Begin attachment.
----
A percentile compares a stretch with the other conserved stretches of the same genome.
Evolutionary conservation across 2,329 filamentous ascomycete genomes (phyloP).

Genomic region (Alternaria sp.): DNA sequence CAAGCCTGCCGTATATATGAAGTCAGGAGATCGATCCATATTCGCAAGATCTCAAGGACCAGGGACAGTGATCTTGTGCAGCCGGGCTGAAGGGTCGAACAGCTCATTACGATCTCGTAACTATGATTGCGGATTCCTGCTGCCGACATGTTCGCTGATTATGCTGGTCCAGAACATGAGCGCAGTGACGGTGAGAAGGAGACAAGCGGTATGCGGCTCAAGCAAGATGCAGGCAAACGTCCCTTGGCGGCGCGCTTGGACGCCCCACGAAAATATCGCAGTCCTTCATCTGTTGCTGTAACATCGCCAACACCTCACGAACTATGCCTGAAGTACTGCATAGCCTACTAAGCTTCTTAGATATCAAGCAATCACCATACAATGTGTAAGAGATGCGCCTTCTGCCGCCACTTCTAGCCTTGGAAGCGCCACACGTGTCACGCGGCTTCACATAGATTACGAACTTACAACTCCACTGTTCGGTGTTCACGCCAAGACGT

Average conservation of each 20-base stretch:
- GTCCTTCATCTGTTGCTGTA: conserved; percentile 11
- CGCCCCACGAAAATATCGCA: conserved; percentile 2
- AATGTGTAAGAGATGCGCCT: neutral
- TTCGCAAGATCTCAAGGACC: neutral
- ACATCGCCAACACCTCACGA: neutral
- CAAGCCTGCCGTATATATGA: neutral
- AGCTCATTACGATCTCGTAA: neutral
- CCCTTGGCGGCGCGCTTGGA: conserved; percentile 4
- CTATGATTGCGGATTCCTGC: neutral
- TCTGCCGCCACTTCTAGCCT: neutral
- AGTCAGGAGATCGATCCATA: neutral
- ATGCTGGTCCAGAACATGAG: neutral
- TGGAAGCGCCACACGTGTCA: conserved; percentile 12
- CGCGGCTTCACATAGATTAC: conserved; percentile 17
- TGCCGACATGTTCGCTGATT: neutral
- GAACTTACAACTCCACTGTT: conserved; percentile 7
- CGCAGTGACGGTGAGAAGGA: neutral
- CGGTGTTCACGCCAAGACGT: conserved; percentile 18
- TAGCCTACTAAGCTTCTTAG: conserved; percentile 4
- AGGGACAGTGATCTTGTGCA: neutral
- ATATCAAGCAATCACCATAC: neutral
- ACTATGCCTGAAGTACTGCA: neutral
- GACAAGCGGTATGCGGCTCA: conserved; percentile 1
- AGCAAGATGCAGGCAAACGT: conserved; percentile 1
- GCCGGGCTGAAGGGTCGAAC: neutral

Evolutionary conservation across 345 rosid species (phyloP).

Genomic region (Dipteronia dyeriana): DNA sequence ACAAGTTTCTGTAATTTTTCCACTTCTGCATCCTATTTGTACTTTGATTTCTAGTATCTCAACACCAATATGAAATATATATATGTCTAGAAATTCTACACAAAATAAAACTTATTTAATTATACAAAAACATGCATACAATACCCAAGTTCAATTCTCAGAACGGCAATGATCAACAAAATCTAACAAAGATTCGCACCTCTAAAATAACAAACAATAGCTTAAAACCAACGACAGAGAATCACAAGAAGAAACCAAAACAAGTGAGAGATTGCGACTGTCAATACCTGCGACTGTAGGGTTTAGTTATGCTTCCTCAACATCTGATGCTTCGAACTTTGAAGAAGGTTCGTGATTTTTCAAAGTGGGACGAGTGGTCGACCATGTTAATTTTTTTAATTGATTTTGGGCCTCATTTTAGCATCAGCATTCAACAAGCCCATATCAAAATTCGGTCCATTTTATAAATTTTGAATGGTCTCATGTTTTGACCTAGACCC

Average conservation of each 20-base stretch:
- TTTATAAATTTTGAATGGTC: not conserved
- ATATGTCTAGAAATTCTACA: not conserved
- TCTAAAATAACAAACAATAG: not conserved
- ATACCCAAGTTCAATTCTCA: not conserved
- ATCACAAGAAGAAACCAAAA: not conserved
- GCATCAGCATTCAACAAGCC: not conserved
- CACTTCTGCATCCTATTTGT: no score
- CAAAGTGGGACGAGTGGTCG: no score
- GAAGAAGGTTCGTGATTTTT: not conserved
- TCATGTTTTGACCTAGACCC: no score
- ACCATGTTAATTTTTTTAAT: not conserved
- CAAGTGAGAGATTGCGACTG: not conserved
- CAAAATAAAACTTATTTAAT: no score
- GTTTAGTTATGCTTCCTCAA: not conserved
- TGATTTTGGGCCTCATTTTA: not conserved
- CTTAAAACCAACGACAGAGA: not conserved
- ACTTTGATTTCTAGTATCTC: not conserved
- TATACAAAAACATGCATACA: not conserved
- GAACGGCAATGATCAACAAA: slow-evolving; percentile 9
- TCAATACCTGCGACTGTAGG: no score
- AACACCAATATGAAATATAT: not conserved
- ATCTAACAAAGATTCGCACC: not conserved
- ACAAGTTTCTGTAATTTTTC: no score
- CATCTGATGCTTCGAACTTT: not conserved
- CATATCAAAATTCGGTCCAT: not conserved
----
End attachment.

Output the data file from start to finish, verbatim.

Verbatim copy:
A percentile compares a stretch with the other conserved stretches of the same genome.
Evolutionary conservation across 2,329 filamentous ascomycete genomes (phyloP).

Genomic region (Alternaria sp.): DNA sequence CAAGCCTGCCGTATATATGAAGTCAGGAGATCGATCCATATTCGCAAGATCTCAAGGACCAGGGACAGTGATCTTGTGCAGCCGGGCTGAAGGGTCGAACAGCTCATTACGATCTCGTAACTATGATTGCGGATTCCTGCTGCCGACATGTTCGCTGATTATGCTGGTCCAGAACATGAGCGCAGTGACGGTGAGAAGGAGACAAGCGGTATGCGGCTCAAGCAAGATGCAGGCAAACGTCCCTTGGCGGCGCGCTTGGACGCCCCACGAAAATATCGCAGTCCTTCATCTGTTGCTGTAACATCGCCAACACCTCACGAACTATGCCTGAAGTACTGCATAGCCTACTAAGCTTCTTAGATATCAAGCAATCACCATACAATGTGTAAGAGATGCGCCTTCTGCCGCCACTTCTAGCCTTGGAAGCGCCACACGTGTCACGCGGCTTCACATAGATTACGAACTTACAACTCCACTGTTCGGTGTTCACGCCAAGACGT

Average conservation of each 20-base stretch:
- GTCCTTCATCTGTTGCTGTA: conserved; percentile 11
- CGCCCCACGAAAATATCGCA: conserved; percentile 2
- AATGTGTAAGAGATGCGCCT: neutral
- TTCGCAAGATCTCAAGGACC: neutral
- ACATCGCCAACACCTCACGA: neutral
- CAAGCCTGCCGTATATATGA: neutral
- AGCTCATTACGATCTCGTAA: neutral
- CCCTTGGCGGCGCGCTTGGA: conserved; percentile 4
- CTATGATTGCGGATTCCTGC: neutral
- TCTGCCGCCACTTCTAGCCT: neutral
- AGTCAGGAGATCGATCCATA: neutral
- ATGCTGGTCCAGAACATGAG: neutral
- TGGAAGCGCCACACGTGTCA: conserved; percentile 12
- CGCGGCTTCACATAGATTAC: conserved; percentile 17
- TGCCGACATGTTCGCTGATT: neutral
- GAACTTACAACTCCACTGTT: conserved; percentile 7
- CGCAGTGACGGTGAGAAGGA: neutral
- CGGTGTTCACGCCAAGACGT: conserved; percentile 18
- TAGCCTACTAAGCTTCTTAG: conserved; percentile 4
- AGGGACAGTGATCTTGTGCA: neutral
- ATATCAAGCAATCACCATAC: neutral
- ACTATGCCTGAAGTACTGCA: neutral
- GACAAGCGGTATGCGGCTCA: conserved; percentile 1
- AGCAAGATGCAGGCAAACGT: conserved; percentile 1
- GCCGGGCTGAAGGGTCGAAC: neutral

Evolutionary conservation across 345 rosid species (phyloP).

Genomic region (Dipteronia dyeriana): DNA sequence ACAAGTTTCTGTAATTTTTCCACTTCTGCATCCTATTTGTACTTTGATTTCTAGTATCTCAACACCAATATGAAATATATATATGTCTAGAAATTCTACACAAAATAAAACTTATTTAATTATACAAAAACATGCATACAATACCCAAGTTCAATTCTCAGAACGGCAATGATCAACAAAATCTAACAAAGATTCGCACCTCTAAAATAACAAACAATAGCTTAAAACCAACGACAGAGAATCACAAGAAGAAACCAAAACAAGTGAGAGATTGCGACTGTCAATACCTGCGACTGTAGGGTTTAGTTATGCTTCCTCAACATCTGATGCTTCGAACTTTGAAGAAGGTTCGTGATTTTTCAAAGTGGGACGAGTGGTCGACCATGTTAATTTTTTTAATTGATTTTGGGCCTCATTTTAGCATCAGCATTCAACAAGCCCATATCAAAATTCGGTCCATTTTATAAATTTTGAATGGTCTCATGTTTTGACCTAGACCC

Average conservation of each 20-base stretch:
- TTTATAAATTTTGAATGGTC: not conserved
- ATATGTCTAGAAATTCTACA: not conserved
- TCTAAAATAACAAACAATAG: not conserved
- ATACCCAAGTTCAATTCTCA: not conserved
- ATCACAAGAAGAAACCAAAA: not conserved
- GCATCAGCATTCAACAAGCC: not conserved
- CACTTCTGCATCCTATTTGT: no score
- CAAAGTGGGACGAGTGGTCG: no score
- GAAGAAGGTTCGTGATTTTT: not conserved
- TCATGTTTTGACCTAGACCC: no score
- ACCATGTTAATTTTTTTAAT: not conserved
- CAAGTGAGAGATTGCGACTG: not conserved
- CAAAATAAAACTTATTTAAT: no score
- GTTTAGTTATGCTTCCTCAA: not conserved
- TGATTTTGGGCCTCATTTTA: not conserved
- CTTAAAACCAACGACAGAGA: not conserved
- ACTTTGATTTCTAGTATCTC: not conserved
- TATACAAAAACATGCATACA: not conserved
- GAACGGCAATGATCAACAAA: slow-evolving; percentile 9
- TCAATACCTGCGACTGTAGG: no score
- AACACCAATATGAAATATAT: not conserved
- ATCTAACAAAGATTCGCACC: not conserved
- ACAAGTTTCTGTAATTTTTC: no score
- CATCTGATGCTTCGAACTTT: not conserved
- CATATCAAAATTCGGTCCAT: not conserved